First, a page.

In a tiny, tiny study, women who ate probiotic yogurt were able to match "a series of angry or fearful faces on a computer screen to other faces that appeared" in less-emotional ways than women who didn't, apparently.
A single article, which combines monarchy and the physical ailments of the long-dead and the idea of celebrity and the nature of female visibility and sexuality and ownership in one majestic sweep. Hilary Mantel's "Royal Bodies". GO, read. Argue! Read it twice before dinner and once after. Today I like it, tomorrow I may hate it, but I am ABSORBED nonetheless.
The Independent has it all wrong, for the record. Mantel may say Kate Middleton is plastic and has dead eyes, but, amazingly, you must trust me when I assure you it is with the deepest kindness that she says it. Or, don't trust me, because when I [...]
Last week, at an annual issues conference in Virginia, House Republicans held a panel called “Successful Communication with Women and Minorities,” moderated by former 'Real World'-er Rachel Campos-Duffy. Here, a lady-script for both Democrats and Republicans.
Hey girl, what's up?
Did you see Downton Abbey last night?
Matthew looks so weird this season. I know — poor Edith.
Ugh, my legs are so sore from spinning.
It's, like, $35 a class. Super expensive. That's why [D: it's cool that taxes rates are staying low/R: it sucks that the government is taking all our money].
I like your bangs, but I think my face is too round. What do you [...]
Deborah Kogan has something epic to say:
Fast-forward to 1988: I am raped by an acquaintance the night before my graduation from college. The next morning, before donning cap and gown, I stumble into the University Health Services building to report the crime. I'm advised not to press charges. "They'll smear you," I'm told by the female psychologist assigned to my case. I don't want to be smeared. I've got a life to live. Twenty-five years later, while watching CNN lament the effects of the Steubenville rape on two promising lives—the rapists', not the victim's—I'll hold two competing thoughts: nothing has changed; I wish I'd been braver. I [...]
Haley Motek asked a group of women about the books/music/moments that started them on the road to feminism, and the answers are funny and different and unexpected and great.
I think my first encounter with feminism was likely Mary Poppins. I remember while I was watching it my mom explaining to me who the suffragettes were, and repeating the line of the song that they sing: “Our daughter’s daughters will adore us/ and they’ll sing in grateful chorus/ hats off to the sister suffragettes.” I don’t think I quite got it at the time—I think because it was so hard for me to fathom that women were treated so [...]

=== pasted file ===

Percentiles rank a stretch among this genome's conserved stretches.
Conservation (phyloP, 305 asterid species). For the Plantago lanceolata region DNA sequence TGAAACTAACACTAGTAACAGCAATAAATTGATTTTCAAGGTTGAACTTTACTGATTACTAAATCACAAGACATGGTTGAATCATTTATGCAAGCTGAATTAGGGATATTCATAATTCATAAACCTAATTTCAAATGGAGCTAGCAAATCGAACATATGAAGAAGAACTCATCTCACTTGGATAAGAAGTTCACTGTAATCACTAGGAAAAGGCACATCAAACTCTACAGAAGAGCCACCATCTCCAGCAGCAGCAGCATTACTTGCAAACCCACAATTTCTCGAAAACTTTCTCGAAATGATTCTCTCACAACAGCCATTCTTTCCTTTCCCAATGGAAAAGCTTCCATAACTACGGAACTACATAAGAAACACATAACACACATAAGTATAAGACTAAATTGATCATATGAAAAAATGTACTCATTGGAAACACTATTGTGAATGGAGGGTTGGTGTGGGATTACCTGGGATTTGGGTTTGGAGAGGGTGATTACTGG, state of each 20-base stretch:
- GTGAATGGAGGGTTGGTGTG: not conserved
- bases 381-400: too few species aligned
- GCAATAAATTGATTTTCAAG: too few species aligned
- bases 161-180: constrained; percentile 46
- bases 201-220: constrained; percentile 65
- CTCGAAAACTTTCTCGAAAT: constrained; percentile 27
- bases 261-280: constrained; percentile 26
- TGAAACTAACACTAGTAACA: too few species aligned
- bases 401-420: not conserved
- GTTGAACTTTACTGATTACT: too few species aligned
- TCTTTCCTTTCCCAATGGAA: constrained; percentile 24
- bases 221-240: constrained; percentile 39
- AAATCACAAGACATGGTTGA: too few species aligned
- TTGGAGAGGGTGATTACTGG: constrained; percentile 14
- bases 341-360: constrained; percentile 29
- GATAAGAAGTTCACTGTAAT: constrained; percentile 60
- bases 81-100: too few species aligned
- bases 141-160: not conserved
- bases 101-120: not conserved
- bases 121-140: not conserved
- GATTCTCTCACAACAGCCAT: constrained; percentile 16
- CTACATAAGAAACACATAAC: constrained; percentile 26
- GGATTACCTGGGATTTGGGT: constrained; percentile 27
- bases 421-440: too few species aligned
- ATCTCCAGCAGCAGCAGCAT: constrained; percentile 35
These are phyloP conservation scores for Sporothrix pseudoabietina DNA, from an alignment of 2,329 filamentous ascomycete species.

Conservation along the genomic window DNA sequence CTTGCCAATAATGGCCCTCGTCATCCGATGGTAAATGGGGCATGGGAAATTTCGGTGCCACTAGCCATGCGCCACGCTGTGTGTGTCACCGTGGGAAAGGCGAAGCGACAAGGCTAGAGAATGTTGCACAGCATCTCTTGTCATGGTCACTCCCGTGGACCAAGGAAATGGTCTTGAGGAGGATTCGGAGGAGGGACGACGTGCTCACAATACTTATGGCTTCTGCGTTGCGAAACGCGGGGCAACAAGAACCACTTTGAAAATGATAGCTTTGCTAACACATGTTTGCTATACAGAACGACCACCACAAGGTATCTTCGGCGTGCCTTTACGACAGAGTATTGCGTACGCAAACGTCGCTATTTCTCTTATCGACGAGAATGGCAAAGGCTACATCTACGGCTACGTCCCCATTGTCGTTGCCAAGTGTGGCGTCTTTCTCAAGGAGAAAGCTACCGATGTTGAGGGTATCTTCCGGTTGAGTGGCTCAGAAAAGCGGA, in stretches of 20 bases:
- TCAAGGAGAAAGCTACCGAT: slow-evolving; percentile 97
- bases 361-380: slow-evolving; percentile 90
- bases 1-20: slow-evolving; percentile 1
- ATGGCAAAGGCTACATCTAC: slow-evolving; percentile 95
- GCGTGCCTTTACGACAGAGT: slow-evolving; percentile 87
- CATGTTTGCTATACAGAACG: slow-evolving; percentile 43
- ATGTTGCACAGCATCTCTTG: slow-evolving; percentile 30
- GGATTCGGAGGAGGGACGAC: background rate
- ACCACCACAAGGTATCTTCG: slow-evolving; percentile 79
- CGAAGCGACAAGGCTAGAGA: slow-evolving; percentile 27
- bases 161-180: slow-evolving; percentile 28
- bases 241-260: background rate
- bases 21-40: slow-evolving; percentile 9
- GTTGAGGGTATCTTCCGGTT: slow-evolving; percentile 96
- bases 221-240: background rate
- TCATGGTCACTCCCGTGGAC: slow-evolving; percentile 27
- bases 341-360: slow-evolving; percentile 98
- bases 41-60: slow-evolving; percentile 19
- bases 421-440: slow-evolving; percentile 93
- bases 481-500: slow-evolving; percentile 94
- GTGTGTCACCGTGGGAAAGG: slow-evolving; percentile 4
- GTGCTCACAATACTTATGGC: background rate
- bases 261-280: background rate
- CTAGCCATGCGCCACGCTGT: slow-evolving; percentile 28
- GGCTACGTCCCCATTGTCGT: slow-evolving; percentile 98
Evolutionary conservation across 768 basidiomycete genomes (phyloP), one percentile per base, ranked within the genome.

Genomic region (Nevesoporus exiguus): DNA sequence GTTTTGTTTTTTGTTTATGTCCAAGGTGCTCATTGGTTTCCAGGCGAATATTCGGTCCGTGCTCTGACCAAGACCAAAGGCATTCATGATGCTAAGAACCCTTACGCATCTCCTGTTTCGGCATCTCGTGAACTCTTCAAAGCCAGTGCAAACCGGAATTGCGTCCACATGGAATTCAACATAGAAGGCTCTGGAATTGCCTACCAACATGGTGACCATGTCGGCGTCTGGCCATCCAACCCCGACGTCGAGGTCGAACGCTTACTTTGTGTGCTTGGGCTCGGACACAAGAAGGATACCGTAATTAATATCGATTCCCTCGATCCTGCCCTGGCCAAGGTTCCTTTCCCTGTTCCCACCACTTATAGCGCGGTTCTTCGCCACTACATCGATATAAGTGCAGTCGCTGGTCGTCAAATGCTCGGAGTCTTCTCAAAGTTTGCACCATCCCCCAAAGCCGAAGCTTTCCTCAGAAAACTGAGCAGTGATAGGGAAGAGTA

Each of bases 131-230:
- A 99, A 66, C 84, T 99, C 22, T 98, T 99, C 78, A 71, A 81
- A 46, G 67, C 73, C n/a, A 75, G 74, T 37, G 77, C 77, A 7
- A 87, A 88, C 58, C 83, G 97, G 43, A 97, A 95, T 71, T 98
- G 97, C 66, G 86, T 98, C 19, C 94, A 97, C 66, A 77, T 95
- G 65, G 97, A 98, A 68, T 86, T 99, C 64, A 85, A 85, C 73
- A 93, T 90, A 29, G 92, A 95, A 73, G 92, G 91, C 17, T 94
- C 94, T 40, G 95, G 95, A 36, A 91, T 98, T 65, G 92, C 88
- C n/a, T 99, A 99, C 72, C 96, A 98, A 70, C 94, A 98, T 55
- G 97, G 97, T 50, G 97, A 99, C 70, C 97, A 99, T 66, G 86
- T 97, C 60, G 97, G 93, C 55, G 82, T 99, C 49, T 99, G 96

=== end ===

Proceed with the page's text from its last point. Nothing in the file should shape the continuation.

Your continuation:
The What I See Project is a global digital art and science study of women’s perception and self-expression. … There's no agenda, angle or campaign here — just a collection of individual points of view that grows and changes with your participation.
Women from around the world answer "What do you see when you look in the mirror?" More information about the project and how to submit can be found here, here, and here; other featured [and nerve-wracking] questions include "What's the biggest risk you've ever taken?" and "What does happiness mean to you?"
The Moscow News explores the lives of the women who devoted those same lives wholeheartedly to the greats of Russian literature:
Sometimes this dependence was even physical. Both Nadezhda Mandelstam and Vera Nabokov could be seen lugging heavy cases, while their husbands strolled around unencumbered.
But some women found this self-immolation too much to bear. Sophia Tolstoy was a spirited painter and writer; her husband took the name of his heroine in "War and Peace" from a youthful novella of hers, "Natasha." But in the midst of her husband's religious conversion, she began to regret her devotion.
"Everyone asks: ‘But why should a worthless woman like you need [...]
Tina Fey and I chose the exact same instant to arrive at the Paley Center for "Hey Dummies: An Evening With the 30 Rock Writers," but she had a much better ride and smoother hair. Lest she make eye contact and catch me in a The-Queen-and-Hilary-Mantel moment of naked, cannibalistic gawpery, I instinctively whipped around and started pretending to text as a small throng of kind, nervous young women in fingerless gloves pressed forward with their smartphones, saying Tina, Tina! as loudly as they dared, which was never as loud as the voice you would ideally use in a business meeting, were you to find yourself in one.
One of my sons told me recently that I had not taken enough interest in him before he was seven. My reply was that if I had known as much as I do now, I should not have had him at all.
There's a new biography of Lady Nancy Astor (Viscountess Astor?), which the excellent Emma Garman reviews for The Daily Beast. Nancy's wearing an incredible dress on the cover, if that swings you one way or the other.